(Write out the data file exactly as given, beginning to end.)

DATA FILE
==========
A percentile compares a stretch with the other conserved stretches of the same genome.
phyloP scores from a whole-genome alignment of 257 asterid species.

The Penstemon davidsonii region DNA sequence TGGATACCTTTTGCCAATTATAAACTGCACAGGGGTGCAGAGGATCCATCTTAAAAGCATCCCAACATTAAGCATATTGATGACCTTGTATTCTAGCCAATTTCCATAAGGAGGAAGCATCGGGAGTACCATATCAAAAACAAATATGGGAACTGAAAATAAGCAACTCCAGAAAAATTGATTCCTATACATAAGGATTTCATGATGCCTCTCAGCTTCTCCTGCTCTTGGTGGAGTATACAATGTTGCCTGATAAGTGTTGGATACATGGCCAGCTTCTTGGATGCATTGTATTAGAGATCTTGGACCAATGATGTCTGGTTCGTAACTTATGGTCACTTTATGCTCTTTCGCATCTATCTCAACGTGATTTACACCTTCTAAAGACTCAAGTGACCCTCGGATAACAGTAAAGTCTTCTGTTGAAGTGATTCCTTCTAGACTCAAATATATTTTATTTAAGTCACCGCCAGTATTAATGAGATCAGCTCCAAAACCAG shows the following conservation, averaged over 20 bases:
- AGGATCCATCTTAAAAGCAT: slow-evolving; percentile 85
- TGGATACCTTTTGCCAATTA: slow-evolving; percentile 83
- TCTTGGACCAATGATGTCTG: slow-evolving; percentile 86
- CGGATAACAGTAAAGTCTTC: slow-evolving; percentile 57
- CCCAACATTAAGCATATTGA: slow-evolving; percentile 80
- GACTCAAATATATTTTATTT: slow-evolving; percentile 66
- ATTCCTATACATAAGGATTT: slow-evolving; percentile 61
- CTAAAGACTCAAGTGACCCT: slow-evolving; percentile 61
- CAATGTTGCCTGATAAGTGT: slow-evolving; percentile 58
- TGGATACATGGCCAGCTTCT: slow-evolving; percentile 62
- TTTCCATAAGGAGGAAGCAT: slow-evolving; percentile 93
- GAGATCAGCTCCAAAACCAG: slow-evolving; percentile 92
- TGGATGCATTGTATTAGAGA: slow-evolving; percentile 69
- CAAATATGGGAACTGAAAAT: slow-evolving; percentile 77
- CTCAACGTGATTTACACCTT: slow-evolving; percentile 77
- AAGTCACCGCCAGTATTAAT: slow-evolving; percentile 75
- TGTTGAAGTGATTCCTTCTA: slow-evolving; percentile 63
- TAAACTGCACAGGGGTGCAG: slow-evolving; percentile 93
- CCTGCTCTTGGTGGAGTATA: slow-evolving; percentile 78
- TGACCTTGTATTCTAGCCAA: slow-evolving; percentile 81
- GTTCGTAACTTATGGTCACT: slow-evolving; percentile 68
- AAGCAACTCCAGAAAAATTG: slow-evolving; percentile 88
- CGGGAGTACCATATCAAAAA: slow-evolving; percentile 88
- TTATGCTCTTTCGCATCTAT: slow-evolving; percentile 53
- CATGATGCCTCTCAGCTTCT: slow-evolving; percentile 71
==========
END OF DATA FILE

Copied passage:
A percentile compares a stretch with the other conserved stretches of the same genome.
phyloP scores from a whole-genome alignment of 257 asterid species.

The Penstemon davidsonii region DNA sequence TGGATACCTTTTGCCAATTATAAACTGCACAGGGGTGCAGAGGATCCATCTTAAAAGCATCCCAACATTAAGCATATTGATGACCTTGTATTCTAGCCAATTTCCATAAGGAGGAAGCATCGGGAGTACCATATCAAAAACAAATATGGGAACTGAAAATAAGCAACTCCAGAAAAATTGATTCCTATACATAAGGATTTCATGATGCCTCTCAGCTTCTCCTGCTCTTGGTGGAGTATACAATGTTGCCTGATAAGTGTTGGATACATGGCCAGCTTCTTGGATGCATTGTATTAGAGATCTTGGACCAATGATGTCTGGTTCGTAACTTATGGTCACTTTATGCTCTTTCGCATCTATCTCAACGTGATTTACACCTTCTAAAGACTCAAGTGACCCTCGGATAACAGTAAAGTCTTCTGTTGAAGTGATTCCTTCTAGACTCAAATATATTTTATTTAAGTCACCGCCAGTATTAATGAGATCAGCTCCAAAACCAG shows the following conservation, averaged over 20 bases:
- AGGATCCATCTTAAAAGCAT: slow-evolving; percentile 85
- TGGATACCTTTTGCCAATTA: slow-evolving; percentile 83
- TCTTGGACCAATGATGTCTG: slow-evolving; percentile 86
- CGGATAACAGTAAAGTCTTC: slow-evolving; percentile 57
- CCCAACATTAAGCATATTGA: slow-evolving; percentile 80
- GACTCAAATATATTTTATTT: slow-evolving; percentile 66
- ATTCCTATACATAAGGATTT: slow-evolving; percentile 61
- CTAAAGACTCAAGTGACCCT: slow-evolving; percentile 61
- CAATGTTGCCTGATAAGTGT: slow-evolving; percentile 58
- TGGATACATGGCCAGCTTCT: slow-evolving; percentile 62
- TTTCCATAAGGAGGAAGCAT: slow-evolving; percentile 93
- GAGATCAGCTCCAAAACCAG: slow-evolving; percentile 92
- TGGATGCATTGTATTAGAGA: slow-evolving; percentile 69
- CAAATATGGGAACTGAAAAT: slow-evolving; percentile 77
- CTCAACGTGATTTACACCTT: slow-evolving; percentile 77
- AAGTCACCGCCAGTATTAAT: slow-evolving; percentile 75
- TGTTGAAGTGATTCCTTCTA: slow-evolving; percentile 63
- TAAACTGCACAGGGGTGCAG: slow-evolving; percentile 93
- CCTGCTCTTGGTGGAGTATA: slow-evolving; percentile 78
- TGACCTTGTATTCTAGCCAA: slow-evolving; percentile 81
- GTTCGTAACTTATGGTCACT: slow-evolving; percentile 68
- AAGCAACTCCAGAAAAATTG: slow-evolving; percentile 88
- CGGGAGTACCATATCAAAAA: slow-evolving; percentile 88
- TTATGCTCTTTCGCATCTAT: slow-evolving; percentile 53
- CATGATGCCTCTCAGCTTCT: slow-evolving; percentile 71